If you, as many others (including myself), have a strong propensity for action then it is worthwhile remembering that “planning is cheap and execution is expensive”. While “just do it” may sound more macho than “think” it often pays off to at least think a little bit before you jump head first into an unknown swimming pool.
Crafting the message
What I truly enjoyed when reading part two of the book was the logical approach and the practical examples. Marylou and Jeremy give you templates that you can use as the starting point for making your own outbound lead generation machine. I had a conversation with Marylou some weeks ago and we agreed that the examples given in the book will work well in North America and Northern Europe, while they will need some tweaking before they will work in other cultures.
The approach recommended by Marylou and Jeremy is based on two premises:
- We must assume that the leads on our list don’t have an active need for what we offer. We therefore need to engage with providing something of value that is not just pushing our products and our company.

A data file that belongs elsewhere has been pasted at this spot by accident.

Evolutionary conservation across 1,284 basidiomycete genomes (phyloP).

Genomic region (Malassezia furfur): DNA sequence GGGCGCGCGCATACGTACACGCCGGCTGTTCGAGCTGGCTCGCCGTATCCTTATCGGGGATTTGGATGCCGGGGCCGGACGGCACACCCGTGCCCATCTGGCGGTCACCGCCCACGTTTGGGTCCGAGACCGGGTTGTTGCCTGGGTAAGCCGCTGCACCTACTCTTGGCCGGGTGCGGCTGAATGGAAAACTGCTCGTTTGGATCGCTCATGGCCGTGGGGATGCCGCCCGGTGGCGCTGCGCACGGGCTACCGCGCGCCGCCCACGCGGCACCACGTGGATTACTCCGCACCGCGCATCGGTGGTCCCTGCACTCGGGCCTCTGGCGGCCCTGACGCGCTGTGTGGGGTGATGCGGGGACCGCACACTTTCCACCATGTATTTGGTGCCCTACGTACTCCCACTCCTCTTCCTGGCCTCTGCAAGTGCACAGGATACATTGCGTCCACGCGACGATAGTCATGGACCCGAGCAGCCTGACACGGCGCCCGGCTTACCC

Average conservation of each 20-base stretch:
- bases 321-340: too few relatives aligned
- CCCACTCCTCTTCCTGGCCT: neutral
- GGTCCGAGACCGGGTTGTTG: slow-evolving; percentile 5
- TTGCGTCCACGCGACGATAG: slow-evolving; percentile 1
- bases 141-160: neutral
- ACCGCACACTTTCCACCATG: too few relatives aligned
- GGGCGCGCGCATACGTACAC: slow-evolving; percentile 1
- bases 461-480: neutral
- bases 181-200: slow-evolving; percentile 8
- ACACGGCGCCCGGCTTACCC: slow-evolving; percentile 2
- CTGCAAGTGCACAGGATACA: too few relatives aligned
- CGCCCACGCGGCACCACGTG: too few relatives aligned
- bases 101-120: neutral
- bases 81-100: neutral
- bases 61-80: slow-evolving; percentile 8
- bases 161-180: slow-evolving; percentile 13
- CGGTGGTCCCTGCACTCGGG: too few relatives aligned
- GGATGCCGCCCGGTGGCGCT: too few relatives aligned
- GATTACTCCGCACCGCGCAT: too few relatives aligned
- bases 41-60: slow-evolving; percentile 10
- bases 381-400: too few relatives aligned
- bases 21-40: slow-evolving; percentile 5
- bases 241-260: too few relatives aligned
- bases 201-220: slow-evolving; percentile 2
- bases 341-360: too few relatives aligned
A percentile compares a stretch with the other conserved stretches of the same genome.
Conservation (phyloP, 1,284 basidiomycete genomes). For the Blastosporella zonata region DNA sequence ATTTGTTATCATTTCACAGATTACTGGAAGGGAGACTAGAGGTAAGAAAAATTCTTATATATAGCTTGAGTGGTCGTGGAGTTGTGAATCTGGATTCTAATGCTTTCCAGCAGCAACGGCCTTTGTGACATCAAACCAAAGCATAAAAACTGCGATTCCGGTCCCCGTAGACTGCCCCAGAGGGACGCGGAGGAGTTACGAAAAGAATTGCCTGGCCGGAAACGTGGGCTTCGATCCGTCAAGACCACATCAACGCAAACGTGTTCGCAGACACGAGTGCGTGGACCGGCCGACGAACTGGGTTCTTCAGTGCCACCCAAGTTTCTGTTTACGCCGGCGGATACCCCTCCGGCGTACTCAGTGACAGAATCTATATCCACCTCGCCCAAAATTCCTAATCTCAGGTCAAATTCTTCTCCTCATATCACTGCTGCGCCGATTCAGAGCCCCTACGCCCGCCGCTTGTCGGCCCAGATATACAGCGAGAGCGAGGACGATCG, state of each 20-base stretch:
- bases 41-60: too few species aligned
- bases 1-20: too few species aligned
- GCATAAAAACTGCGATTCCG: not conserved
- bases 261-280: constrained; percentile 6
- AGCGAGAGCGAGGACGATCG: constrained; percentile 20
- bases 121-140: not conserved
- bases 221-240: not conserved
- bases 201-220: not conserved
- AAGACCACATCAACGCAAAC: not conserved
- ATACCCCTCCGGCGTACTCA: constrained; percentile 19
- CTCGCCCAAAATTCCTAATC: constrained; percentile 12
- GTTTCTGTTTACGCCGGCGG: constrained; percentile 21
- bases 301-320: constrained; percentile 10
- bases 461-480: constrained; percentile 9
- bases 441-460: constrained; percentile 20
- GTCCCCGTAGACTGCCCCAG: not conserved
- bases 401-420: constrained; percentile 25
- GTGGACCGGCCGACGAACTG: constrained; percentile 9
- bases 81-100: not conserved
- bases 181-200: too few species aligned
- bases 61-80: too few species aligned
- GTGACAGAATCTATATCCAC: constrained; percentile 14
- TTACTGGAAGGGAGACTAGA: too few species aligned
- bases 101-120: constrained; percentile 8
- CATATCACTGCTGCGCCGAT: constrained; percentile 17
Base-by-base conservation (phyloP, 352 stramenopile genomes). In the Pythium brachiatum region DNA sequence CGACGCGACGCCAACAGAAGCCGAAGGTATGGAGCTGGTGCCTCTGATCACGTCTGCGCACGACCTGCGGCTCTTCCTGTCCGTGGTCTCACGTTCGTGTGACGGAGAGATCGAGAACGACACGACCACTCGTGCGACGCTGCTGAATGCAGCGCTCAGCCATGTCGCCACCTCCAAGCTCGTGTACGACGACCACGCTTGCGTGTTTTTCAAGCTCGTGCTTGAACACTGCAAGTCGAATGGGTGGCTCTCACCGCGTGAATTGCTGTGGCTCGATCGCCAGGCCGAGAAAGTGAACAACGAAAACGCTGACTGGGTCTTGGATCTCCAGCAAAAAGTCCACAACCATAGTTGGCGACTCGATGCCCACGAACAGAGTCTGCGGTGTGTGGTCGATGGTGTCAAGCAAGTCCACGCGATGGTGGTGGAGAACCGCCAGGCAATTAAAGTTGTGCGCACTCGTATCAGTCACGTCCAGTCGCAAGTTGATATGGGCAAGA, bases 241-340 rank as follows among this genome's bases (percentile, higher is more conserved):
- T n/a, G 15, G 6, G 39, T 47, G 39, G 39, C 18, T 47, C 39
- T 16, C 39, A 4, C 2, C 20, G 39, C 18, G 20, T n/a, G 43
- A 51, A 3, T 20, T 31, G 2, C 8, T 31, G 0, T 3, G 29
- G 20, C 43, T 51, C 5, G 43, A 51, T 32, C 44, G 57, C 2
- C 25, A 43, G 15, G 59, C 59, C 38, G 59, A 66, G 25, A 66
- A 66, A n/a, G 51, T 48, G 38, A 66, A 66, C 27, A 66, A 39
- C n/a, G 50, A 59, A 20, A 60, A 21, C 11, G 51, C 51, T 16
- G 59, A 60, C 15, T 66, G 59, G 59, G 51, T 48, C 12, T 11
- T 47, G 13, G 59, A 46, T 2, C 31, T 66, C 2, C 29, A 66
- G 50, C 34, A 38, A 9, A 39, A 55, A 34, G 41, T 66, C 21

- We don’t know if the leads on our list are a good fit for our value proposition, so the first objectives when getting contact is to clarify this (AWAF: Are we a fit?).
The book provides guidelines, recommendations and templates for e-mail campaigns as well as the follow-up phone calls, recognising that phone calls are very expensive and that we therefore must have a very high probability that we are calling on the best possible prospects.
Building, managing and growing the organisation
The third and last part of the book is devoted to all the issues and challenges associated with monitoring performance and with building, managing and growing an organisation that can produce a steadily increasing stream of qualified leads for our business. When I started reading this part of the book I had the expectation that this may be filler material to bring the book beyond 200 pages (which often is the case with non-fiction books), but I was wrong. There is genuine value in these pages as well. What good does it do if you have the recipe for crafting powerful messages and can design effective call flows if you don’t know how to build and grow an organisation that can execute your wonderful blueprints?
All pages in this book are worth reading twice. For most companies and individuals engaged with business development, marketing, sales development, sales, account management and other revenue generation activities this book could well be their bible when it comes to ensuring predictable lead generation.
Five out of five stars.
Predictable Prospecting: How to Radically Increase Your B2B Sales Pipeline by Marylou Tyler and Jeremy Donovan, McGraw-Hill Education; 1 edition (August 15, 2016), 256 pages.